What you need to know about tax deductions
You probably know tax deductions are an important part of your income tax return and that you want as many as possible. But do you understand how deductions actually save you money or how to determine which ones you can claim on your tax return?
“Simply put, deductions lower the amount of your taxable income,” explains Jessi Dolmage, spokesperson for TaxACT, makers of popular tax-preparation software. “The more deductions you have, the less tax you pay.”
Knowing which deductions you qualify for and whether you should itemize is easy with do-it-yourself tax preparation products. Dolmage says: “The program eliminates the guess work. Answer simple questions about deductions and it will tell if you’re better off itemizing or taking the standard deduction. It also checks for errors and offers one-on-one tax help every step of the way.”
You have the choice of claiming the standard deduction or itemizing deductions on your tax return, but you should choose whichever amount is higher.
Nearly two out of three taxpayers claim the standard deduction. Amounts are adjusted for inflation each year, vary by filing status and are higher for those 65 and older or who are legally blind. For 2012 federal tax returns due April 15, 2013, standard deduction amounts are:
* $5,950 for single or married filing separately
* $11,900 for married filing jointly and qualifying widows(ers)
* $8,700 for head of household
If you itemize, your deductions are listed separately on your tax return. Itemized deductions are reported on Schedule A and can only be filed with long Form 1040. On the other hand, taxpayers claiming the standard deduction can file Form 1040, 1040A or 1040EZ.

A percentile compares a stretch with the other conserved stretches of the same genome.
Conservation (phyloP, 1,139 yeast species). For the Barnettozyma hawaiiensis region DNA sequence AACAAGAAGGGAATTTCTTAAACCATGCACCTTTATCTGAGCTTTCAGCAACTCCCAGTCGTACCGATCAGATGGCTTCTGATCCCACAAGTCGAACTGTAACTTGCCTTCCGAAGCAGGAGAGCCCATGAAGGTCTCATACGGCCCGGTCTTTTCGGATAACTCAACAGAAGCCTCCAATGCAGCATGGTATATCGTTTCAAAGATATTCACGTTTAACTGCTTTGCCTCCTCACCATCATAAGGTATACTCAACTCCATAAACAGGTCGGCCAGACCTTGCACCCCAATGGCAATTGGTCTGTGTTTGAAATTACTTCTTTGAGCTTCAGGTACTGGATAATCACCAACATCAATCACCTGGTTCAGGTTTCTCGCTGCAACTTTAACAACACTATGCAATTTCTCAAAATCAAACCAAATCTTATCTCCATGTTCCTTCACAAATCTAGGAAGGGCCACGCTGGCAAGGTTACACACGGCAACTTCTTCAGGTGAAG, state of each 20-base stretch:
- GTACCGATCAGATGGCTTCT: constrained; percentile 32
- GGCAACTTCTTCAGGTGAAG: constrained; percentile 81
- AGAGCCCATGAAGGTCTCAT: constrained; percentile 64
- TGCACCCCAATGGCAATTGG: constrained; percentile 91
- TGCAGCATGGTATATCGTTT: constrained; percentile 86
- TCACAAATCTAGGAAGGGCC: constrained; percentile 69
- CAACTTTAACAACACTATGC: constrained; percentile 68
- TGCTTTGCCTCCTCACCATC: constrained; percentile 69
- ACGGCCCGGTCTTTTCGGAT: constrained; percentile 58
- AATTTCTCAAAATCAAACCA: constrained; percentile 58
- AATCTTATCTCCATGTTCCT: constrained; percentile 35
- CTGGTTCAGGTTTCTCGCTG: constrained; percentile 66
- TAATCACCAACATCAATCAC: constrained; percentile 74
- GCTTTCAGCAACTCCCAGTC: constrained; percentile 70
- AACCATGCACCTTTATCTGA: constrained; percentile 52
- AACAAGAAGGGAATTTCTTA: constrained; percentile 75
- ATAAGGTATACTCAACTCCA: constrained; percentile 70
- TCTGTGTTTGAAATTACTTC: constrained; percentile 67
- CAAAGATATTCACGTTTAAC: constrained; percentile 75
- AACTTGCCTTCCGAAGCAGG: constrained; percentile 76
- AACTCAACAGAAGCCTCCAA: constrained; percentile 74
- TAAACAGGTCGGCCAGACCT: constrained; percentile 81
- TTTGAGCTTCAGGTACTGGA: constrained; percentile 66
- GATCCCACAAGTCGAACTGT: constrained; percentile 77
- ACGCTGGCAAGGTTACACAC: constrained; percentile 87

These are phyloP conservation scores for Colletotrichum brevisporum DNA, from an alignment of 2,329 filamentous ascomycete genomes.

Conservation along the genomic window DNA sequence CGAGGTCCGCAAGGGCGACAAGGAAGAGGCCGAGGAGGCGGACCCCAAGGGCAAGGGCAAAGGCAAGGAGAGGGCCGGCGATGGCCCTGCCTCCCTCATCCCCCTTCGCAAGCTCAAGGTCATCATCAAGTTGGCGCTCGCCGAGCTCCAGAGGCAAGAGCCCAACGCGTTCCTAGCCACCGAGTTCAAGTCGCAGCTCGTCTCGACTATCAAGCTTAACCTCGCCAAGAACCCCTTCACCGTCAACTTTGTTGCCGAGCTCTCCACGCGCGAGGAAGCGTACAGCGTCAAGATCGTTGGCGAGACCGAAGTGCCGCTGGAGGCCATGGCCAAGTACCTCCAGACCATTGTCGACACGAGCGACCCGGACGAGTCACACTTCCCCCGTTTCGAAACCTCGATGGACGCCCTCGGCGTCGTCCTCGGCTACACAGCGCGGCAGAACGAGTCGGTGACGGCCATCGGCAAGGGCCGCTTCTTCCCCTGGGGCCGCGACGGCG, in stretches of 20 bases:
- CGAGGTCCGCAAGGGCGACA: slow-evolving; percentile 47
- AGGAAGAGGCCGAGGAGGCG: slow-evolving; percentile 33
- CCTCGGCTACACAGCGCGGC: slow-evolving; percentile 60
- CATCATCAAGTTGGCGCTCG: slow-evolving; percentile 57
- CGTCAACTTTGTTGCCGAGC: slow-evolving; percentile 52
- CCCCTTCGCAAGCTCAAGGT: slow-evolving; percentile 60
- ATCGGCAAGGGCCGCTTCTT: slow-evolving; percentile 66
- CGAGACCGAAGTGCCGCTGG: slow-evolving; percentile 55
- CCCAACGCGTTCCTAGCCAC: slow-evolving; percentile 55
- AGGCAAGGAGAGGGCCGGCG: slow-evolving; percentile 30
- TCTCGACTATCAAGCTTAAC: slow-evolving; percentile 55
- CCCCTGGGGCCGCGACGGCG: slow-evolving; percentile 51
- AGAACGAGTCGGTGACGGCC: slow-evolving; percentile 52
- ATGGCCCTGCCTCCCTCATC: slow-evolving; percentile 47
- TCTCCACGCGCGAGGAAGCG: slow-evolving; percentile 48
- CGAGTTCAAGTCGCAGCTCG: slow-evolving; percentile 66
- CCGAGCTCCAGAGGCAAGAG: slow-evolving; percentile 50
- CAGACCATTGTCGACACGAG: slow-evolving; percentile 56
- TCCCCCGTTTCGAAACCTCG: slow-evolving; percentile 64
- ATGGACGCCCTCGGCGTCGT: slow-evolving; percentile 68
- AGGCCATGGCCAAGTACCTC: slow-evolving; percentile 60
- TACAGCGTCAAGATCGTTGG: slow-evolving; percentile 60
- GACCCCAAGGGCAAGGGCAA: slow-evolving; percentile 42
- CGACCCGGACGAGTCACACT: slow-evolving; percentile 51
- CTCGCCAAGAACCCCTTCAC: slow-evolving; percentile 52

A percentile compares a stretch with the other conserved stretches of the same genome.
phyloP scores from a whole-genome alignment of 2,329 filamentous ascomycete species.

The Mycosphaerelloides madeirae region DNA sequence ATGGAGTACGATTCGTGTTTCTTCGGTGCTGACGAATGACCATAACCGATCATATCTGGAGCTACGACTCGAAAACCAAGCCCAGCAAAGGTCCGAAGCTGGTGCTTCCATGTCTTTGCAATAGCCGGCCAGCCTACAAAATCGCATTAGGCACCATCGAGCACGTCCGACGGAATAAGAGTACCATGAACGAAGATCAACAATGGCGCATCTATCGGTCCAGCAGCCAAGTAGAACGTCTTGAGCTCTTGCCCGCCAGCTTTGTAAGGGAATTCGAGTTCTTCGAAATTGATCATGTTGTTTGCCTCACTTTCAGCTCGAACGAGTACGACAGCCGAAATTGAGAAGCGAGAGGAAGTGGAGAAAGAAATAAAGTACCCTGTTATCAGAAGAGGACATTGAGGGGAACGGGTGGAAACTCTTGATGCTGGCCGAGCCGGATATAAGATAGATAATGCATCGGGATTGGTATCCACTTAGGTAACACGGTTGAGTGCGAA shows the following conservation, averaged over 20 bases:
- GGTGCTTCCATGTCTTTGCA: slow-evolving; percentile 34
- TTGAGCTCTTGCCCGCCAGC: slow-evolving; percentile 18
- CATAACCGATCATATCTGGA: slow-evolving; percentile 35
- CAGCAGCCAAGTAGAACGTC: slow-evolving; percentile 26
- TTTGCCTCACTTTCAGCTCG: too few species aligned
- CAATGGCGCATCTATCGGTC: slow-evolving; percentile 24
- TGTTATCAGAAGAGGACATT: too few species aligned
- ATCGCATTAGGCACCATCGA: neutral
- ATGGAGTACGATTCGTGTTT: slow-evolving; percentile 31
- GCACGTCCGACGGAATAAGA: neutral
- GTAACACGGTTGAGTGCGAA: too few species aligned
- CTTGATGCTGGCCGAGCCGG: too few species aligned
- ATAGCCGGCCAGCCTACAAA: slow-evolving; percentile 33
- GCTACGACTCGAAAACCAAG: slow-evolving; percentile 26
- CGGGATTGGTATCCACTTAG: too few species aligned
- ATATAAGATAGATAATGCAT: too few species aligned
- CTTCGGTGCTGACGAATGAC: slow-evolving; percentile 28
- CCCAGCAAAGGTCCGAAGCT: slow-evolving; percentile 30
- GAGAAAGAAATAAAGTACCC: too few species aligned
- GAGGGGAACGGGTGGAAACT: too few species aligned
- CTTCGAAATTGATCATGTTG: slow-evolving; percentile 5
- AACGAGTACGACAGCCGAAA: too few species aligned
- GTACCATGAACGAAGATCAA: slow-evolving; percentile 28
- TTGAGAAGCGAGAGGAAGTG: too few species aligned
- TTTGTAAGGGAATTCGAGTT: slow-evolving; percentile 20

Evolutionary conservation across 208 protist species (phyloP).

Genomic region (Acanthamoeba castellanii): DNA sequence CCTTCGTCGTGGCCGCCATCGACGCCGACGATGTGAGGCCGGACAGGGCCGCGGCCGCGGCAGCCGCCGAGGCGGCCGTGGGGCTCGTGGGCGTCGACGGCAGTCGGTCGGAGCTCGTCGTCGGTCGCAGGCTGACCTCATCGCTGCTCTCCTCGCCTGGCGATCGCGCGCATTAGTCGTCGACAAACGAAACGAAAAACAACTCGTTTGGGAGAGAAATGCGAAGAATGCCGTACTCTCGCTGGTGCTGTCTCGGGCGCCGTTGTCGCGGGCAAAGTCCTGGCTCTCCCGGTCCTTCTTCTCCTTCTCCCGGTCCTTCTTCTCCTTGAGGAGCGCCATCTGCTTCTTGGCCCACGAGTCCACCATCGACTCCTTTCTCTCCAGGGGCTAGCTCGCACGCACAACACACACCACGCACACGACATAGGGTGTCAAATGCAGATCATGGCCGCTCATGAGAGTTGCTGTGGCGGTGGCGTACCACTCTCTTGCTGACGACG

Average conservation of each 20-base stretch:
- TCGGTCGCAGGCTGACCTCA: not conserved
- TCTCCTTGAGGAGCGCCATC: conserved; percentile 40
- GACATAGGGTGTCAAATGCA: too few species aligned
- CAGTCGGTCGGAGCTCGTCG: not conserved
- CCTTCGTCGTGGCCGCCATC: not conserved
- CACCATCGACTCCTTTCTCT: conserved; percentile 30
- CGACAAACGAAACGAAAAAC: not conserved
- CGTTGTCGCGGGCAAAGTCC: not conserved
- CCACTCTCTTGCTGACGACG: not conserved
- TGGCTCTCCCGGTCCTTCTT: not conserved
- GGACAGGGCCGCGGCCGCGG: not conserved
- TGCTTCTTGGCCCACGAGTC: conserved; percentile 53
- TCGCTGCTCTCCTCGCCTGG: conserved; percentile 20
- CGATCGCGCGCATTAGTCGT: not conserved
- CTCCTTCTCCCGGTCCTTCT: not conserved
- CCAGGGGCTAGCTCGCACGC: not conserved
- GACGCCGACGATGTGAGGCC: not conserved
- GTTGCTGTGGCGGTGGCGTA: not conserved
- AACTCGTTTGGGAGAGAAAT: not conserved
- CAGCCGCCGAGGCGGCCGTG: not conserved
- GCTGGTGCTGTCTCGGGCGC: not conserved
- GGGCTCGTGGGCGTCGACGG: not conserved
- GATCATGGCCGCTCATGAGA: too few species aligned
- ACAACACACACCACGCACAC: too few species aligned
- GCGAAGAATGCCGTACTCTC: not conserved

Itemized deductions may include mortgage interest, state and local taxes, charitable gifts, unreimbursed employee expenses, uninsured casualty or theft losses, and miscellaneous deductions. However, your expenses must meet certain requirements to qualify as itemized deductions. For instance, certain miscellaneous deductions must exceed 2 percent of your adjusted gross income, and unreimbursed medical and dental costs must exceed 7.5 percent of your adjusted gross income.
If your tax return filing status is married filing separately, both spouses must claim the same deduction type. If one spouse itemizes deductions, the other must also itemize, and vice versa.
All taxpayers are eligible for certain deductions, regardless of whether they itemize. Examples include traditional IRA contributions, student loan interest, alimony payments, moving expenses and a portion of your self-employment tax (if applicable). Deductions like these are often described as “above-the-line” because they are deducted from gross income. Itemized and standard deductions are subtracted from adjusted gross income.
Learn more about deductions in IRS Publication 501 at www.irs.gov. For step-by-step guidance through deductions, tax forms and free tax help, visit www.taxact.com. TaxACT Free Federal Edition has everything you need to maximize your deductions and file your federal tax return free.